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School To Prison Pipeline: A Curable Epidemic

Posted by Seth Chazin | Nov 08, 2017 | 0 Comments

The school to prison pipeline, and the school to prison link are two metaphors used for what has also been described as an epidemic. Students are having more contact with the adult and juvenile criminal system due to educational institutions implementing zero tolerance policies, and the recent practice of suspending, expelling or even arresting students for minor offenses. Statistics show that these practices and policies are disproportionately targeted at students of color, and students who have been abused, neglected, live in poverty, or have learning disabilities.

Students who are forced out of school for minor offenses fall behind in their studies, become stigmatized, and many actually drop out completely, going on ultimately to commit crimes.

Many believe the reason for the school to prison pipeline is because of the zero tolerance policies and practices implemented after the 1999 Columbine High School massacre. Others believe that educators are focused on students who score lower on the standardized testing as these students bring down the school's overall test scores. Others believe that the police are overzealous in their pursuit of the youth.

Student behavior does need to be managed and is an essential part of learning, however, using too many or too harsh punishments to modify student behavior can become both ineffective and harmful.  Due to this realization, The National Education Association (NEA) made a commitment formally to put the school-to-prison system to an end in 2013. From that point onward, both members and leaders of NEA have conducted extensive research, and are raising awareness about this important issue by developing ways to get involved.

The policy statement approved by NEA Board of Directors are based on these guiding principles:

  1. Working to eliminate procedures and policies that carry a negative disproportionate impact on students with disabilities, LGBTQ students, and students of color.
  2. Being more focused on student's strengths instead of weaknesses by implementing restorative practices and other positive supports that appreciate healthy relationships with the school communities. Creating a nurturing and supportive school climate implies getting rid of high security measures such as security cameras, metal detectors, and windows with bars that makes school feel less like a learning environment.
  3. Professional Development and Training. NEA will provide training, time, and resources to assist all educators to create, recognize, and utilize more appropriate discipline techniques.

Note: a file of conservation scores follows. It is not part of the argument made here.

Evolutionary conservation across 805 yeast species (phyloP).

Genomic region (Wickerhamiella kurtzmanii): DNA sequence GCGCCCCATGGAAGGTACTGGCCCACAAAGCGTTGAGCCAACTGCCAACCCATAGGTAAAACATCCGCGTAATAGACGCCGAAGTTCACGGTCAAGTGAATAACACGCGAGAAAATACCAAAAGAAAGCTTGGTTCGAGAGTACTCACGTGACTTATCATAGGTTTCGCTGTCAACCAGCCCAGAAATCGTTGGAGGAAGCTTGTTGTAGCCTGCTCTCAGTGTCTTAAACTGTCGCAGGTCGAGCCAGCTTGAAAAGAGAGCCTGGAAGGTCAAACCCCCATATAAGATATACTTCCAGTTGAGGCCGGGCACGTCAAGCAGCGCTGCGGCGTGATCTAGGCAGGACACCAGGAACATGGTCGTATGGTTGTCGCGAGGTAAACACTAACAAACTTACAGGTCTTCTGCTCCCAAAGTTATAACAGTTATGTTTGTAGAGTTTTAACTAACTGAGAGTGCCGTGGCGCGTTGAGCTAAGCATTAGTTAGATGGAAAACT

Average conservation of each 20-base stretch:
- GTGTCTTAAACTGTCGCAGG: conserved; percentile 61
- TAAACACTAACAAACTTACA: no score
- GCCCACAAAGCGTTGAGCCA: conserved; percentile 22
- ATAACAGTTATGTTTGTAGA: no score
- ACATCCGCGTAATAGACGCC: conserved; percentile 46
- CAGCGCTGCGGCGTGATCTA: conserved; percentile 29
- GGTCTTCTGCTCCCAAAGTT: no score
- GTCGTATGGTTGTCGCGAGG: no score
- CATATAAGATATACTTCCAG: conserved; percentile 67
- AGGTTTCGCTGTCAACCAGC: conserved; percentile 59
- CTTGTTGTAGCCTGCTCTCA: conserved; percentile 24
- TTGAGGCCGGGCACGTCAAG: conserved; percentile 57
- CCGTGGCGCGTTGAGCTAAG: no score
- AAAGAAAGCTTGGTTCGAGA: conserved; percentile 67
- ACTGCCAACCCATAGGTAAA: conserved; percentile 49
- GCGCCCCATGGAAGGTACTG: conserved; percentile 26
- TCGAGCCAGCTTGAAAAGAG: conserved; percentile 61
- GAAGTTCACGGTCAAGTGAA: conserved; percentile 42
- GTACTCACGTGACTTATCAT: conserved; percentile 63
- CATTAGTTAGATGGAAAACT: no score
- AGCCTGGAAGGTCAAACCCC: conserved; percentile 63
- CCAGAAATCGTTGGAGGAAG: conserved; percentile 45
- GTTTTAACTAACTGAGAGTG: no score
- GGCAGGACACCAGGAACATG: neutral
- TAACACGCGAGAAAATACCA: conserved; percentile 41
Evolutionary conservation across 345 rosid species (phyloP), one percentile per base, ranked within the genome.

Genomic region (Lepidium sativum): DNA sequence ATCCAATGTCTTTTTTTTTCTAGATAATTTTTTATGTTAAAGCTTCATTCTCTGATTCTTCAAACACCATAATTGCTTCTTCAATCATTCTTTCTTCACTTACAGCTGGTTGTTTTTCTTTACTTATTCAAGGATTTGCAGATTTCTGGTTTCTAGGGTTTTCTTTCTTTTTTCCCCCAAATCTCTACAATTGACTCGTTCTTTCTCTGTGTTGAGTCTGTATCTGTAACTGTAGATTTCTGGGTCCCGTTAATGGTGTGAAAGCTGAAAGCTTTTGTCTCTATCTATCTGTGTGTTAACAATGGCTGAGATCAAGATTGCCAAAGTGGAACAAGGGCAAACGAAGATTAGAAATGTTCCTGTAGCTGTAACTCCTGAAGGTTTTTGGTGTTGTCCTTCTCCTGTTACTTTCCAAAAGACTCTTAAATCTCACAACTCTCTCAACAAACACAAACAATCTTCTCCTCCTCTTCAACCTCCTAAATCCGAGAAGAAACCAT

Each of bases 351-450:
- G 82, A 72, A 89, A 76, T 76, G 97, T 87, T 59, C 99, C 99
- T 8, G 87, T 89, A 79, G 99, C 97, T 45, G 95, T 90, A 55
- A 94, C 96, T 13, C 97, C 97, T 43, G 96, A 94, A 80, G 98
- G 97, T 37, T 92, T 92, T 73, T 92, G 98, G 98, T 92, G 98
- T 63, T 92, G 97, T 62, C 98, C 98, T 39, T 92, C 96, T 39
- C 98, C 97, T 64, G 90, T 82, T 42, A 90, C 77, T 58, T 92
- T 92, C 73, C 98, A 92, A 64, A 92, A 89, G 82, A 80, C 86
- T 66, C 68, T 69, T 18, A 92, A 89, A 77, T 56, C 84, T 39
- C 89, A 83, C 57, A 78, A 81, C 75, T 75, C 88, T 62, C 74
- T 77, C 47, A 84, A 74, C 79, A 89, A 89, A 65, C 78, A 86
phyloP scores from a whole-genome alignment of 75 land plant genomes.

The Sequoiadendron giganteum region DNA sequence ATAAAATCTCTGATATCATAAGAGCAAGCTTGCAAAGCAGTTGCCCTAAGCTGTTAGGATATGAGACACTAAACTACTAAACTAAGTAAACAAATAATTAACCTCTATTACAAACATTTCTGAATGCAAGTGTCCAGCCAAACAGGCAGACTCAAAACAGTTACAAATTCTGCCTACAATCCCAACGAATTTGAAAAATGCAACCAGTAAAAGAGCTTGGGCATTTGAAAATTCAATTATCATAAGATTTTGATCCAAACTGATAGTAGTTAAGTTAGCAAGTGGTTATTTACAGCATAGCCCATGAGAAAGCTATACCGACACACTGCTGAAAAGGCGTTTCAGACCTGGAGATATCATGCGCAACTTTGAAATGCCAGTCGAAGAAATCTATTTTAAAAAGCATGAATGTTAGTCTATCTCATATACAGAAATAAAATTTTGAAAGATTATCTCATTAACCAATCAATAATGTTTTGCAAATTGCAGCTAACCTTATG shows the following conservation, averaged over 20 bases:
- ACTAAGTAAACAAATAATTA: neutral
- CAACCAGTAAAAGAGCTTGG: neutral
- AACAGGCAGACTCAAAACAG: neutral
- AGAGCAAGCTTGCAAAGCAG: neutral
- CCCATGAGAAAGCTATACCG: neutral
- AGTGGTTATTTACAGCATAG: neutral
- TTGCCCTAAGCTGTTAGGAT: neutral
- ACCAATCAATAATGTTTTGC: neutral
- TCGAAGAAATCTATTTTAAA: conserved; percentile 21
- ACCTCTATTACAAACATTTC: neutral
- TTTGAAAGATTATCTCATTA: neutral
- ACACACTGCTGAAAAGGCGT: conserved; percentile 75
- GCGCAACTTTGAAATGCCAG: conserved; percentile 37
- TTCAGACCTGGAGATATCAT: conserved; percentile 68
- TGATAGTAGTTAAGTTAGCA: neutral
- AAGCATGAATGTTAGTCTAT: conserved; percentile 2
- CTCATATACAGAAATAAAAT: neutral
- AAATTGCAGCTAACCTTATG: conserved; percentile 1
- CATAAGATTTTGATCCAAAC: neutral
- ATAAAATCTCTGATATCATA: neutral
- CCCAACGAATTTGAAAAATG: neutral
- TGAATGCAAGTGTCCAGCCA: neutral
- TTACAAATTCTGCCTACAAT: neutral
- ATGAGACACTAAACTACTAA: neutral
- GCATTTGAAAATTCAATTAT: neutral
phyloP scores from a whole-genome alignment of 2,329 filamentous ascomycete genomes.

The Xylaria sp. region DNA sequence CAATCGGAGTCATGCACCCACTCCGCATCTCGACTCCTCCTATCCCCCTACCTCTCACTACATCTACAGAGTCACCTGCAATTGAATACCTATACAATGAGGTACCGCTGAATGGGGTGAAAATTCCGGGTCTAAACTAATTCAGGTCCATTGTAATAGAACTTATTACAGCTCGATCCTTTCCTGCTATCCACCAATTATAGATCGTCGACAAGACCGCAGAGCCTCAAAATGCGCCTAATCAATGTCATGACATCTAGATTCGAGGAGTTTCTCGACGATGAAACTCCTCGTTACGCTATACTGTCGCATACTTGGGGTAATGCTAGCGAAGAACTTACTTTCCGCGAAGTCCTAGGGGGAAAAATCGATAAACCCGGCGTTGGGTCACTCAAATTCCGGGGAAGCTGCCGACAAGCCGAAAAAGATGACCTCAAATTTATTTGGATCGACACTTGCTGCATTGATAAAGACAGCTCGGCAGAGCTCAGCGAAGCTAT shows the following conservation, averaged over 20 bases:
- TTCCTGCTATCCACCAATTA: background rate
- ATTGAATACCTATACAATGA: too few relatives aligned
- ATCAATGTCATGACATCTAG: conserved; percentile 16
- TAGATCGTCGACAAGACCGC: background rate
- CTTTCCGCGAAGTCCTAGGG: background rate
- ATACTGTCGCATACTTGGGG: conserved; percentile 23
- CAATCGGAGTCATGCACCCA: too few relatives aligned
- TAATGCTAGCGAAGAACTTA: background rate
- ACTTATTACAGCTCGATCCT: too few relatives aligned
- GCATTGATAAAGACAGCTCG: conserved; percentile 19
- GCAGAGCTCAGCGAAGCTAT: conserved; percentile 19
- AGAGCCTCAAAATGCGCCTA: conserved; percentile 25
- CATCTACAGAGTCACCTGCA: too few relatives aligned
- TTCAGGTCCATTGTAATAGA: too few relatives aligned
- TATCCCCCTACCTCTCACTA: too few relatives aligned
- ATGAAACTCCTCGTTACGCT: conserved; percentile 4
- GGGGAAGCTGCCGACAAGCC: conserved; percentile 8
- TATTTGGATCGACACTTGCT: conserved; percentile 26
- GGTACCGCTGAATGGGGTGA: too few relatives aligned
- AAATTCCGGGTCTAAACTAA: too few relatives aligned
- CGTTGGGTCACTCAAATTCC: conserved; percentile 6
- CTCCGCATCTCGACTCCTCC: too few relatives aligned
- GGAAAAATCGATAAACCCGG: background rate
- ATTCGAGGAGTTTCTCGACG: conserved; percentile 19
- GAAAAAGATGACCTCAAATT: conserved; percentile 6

NEA is hoping to broaden its community work and team up with others to eradicate the school-to-prison pipeline while engaging with communities and building partnerships.

Restorative Justice Model

The restorative justice model began in the 1990's in Australia and is now used across the globe as an alternative to the zero tolerance policies. The model works by including students, making amends, bringing affected parties together, and helping reintegrate students back into the classroom. Educators in favor of this model have said that it turns school into a community for the students, where their voices are heard, their grievances are acknowledged and works to deal with the underlying issues a student may have.

Further Reading:

About the Author

Seth Chazin

Seth P. Chazin has aggressively defended clients in thousands of felony and misdemeanor cases for over 30 years. He has extensive experience representing criminal defendants in federal and state court, while handling both state and federal appeals as well.


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“The death penalty is a lie, a misguided mistake born of anger and frustration. Capital punishment has become a perverse monument to inequality, to how some lives matter and others do not. It is a violent example of how we protect and value the rich and abandon and devalue the poor. The death penalty is a grim, disturbing shadow formed by the legacy of racial apartheid and bias against the poor that condemns the disfavored among us, but corrupts us all. It’s the perverse symbol elected officials use to strengthen their ‘tough on crime’ reputations and distract us from confronting the causes of violence. It is finally the enemy of grace, redemption and all of us who recognize that each person is more than their worse act.”
- Bryan Stevenson